February 26, 2013
Last week, the European Commission has published a long waited package of targeted tools called Social Investment Package (SIP) . According to the rhetoric: “Social investment means enhancing people’s capacities and supporting their participation in society and the labour market. “ But will it turn into real action? Is this the appropriate tool to fight poverty?
(source of the photo © The Guide “Living in dignity in the XXIst Century: Poverty and Inequalities, paradoxes in Societies of Rights and Democracy?” )
To truly understand the magnitude of the problem, why did we need such huge political commitment from the Social Commissioner, we have to understand that poverty is violation of human rights. As Jean Jacques Rousseau once said “L’homme est né libre, et partout il est dans les fers.” Poverty hinder individuals to live in dignity, to develop their own capacities, to live a happy life and – in the middle of the financial crisis – to pay taxes.
Poverty means legal, economic and democratic exclusion from society.
Legal poverty – Although both the international law (UN Declaration of Human Rights, European Convention of Human Rights, European Social Charter) and the European law (Charter of Fundamental Rights) recognise the right to have a full life without poverty, in spite of all the available case law, this approach still remains fragmented. The right to a minimum wealth as an indeniable condition of human dignity is not recognised as a human right, as such. The national Consitutions consider the eradication of poverty as a political programme and not as binding human right. Thus, we are afraid that there is no clear, enforceable legal obligation which would oblige decision makers.
Economic poverty – Furthermore, poverty is an economic category in the sense that it is a result of unemployment, lack of revenues. As a basic economic basis, no output is possible without inputs. If one cannot earn how could we expect him to come out of poverty by buying elementary needs as food or clothes? Unemployment people sinking in poverty cannot contribute to the society level production, they cannot pay taxes. Unfortunately, they are not considered as inclusive members of our society. They are in fact dependent on social measures which suffers mainly the cuts implied by austerity measures. As long as there is no agreement among member states that a minimum revenue which would allow people to survive is a must, poor people will rely on the society’s help.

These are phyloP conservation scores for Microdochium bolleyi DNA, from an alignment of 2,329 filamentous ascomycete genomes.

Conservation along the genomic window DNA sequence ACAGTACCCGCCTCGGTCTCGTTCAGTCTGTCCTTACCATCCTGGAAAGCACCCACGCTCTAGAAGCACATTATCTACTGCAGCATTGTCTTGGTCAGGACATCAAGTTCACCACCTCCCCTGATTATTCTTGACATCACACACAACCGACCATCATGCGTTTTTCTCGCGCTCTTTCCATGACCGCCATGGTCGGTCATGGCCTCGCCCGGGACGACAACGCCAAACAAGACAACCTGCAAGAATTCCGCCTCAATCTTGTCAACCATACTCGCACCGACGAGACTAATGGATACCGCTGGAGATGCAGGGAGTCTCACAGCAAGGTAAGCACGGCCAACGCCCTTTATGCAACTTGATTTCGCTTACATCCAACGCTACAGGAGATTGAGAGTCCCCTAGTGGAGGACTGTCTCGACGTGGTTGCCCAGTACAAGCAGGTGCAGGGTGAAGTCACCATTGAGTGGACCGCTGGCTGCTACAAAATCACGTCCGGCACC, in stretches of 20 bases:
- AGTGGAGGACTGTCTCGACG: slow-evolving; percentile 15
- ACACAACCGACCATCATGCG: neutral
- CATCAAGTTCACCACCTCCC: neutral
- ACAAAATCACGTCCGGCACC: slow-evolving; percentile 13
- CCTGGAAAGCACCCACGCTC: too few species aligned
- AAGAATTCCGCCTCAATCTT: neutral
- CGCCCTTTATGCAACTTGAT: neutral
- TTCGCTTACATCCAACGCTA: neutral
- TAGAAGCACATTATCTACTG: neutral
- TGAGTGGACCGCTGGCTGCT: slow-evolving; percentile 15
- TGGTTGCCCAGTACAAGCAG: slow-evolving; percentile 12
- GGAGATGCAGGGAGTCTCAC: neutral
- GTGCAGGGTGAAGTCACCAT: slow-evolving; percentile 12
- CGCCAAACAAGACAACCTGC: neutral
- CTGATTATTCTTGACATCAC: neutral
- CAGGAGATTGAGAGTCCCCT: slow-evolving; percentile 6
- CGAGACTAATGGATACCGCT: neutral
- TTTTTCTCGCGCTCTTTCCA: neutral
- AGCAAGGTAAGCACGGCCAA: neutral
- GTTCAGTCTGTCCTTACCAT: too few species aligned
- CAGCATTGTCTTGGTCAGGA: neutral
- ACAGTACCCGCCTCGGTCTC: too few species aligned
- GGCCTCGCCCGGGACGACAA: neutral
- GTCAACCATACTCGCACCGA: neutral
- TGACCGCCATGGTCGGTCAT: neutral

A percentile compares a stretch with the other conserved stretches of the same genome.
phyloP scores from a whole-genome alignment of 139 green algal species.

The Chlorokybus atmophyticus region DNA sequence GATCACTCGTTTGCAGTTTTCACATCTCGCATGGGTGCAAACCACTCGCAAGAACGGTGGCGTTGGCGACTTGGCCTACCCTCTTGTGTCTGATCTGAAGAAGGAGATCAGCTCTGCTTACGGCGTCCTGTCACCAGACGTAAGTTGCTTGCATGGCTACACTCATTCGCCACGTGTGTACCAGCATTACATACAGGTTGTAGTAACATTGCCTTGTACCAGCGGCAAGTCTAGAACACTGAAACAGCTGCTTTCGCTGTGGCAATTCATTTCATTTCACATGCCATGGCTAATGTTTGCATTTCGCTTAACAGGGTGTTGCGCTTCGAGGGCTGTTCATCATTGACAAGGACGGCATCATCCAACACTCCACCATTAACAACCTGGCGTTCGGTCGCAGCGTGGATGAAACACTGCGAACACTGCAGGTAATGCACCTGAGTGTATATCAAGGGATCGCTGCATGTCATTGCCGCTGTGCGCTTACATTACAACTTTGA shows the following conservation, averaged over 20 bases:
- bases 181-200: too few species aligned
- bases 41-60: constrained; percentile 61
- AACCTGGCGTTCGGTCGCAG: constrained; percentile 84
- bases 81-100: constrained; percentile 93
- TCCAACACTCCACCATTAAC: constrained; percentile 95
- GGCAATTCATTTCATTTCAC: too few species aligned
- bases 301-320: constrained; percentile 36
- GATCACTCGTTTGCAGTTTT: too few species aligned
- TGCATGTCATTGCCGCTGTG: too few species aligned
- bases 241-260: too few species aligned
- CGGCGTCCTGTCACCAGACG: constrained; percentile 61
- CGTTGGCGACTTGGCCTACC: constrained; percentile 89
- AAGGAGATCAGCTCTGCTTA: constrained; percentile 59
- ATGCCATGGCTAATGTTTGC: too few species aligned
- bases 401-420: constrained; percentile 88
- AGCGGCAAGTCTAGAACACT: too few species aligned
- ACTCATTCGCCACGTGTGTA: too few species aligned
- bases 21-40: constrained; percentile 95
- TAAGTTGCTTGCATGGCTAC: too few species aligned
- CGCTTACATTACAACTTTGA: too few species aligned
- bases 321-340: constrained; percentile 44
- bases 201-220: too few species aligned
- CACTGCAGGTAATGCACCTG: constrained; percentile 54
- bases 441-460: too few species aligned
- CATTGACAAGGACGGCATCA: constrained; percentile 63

Democratic poverty – Our political decisions are based on democratic participation, on votes. Governments and politicians hardly care about anything else but the votes half a year before the elections. In these periods and on the day of the vote the dependence turns round for a momentum: politicians will depend on ordinary people for one day. And they are aware of it: they do their best to collect as many votes as possible. And once again: those who do not vote can hardly expect anything from them. And people living in poverty is very unlikely to be interested in politics if they survival is put into question. Can Europe afford the marginalisation of such a huge part of the society: the poor? How can they expect anything from politicians if poverty hinder them to make their voice to be heard?
Who makes the real political decisions in the social sector?
I can give the example of my policy field: Health Ministers are often criticised that they are not the real decision makers concerning the major directions of national health policies in the sense that the budget and the economic framework mainly determine the financial possibilities of any kind of health policy and those are set by either the financial minister or by the prime minister herself/himself. Thus, they who want changes in the health sector shall convince the later mentioned decision makers. Does the same apply to the social ministers? Are they master of their own budget?
Now, it is up to the social sector to convince the national decision makers about the urgent need of investing in people. The European Commission put on the table at least a promise that it was able to offer financial support from the European Social Fund to Member States if they would be ready to re-consider their earlier crisis-management strategy.
The challenge is enormous: some member states shall accept that they rigidly focused on the economic sector, they concentrated on the macronumbers by austerity measures and in the meantime they forgotten the most vulnerable: the poor, the true victims of the crisis.
What should be done?
There is a need for a refreshed mindset: we have to re-discover the human face of the crisis:
– We have to invest money in people and not into faceless financial institutions;
– we must pull out families from poverty instead of recapitalizing the bank sector;
– we shall reduce the debt of poor households instead of reducing the huge amount of state debt by 0,000000001%.
Then, only then will turn the promising rhetoric into action.
I remain at your disposal.
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Related earlier updates:Zoltán Massay-Kosubek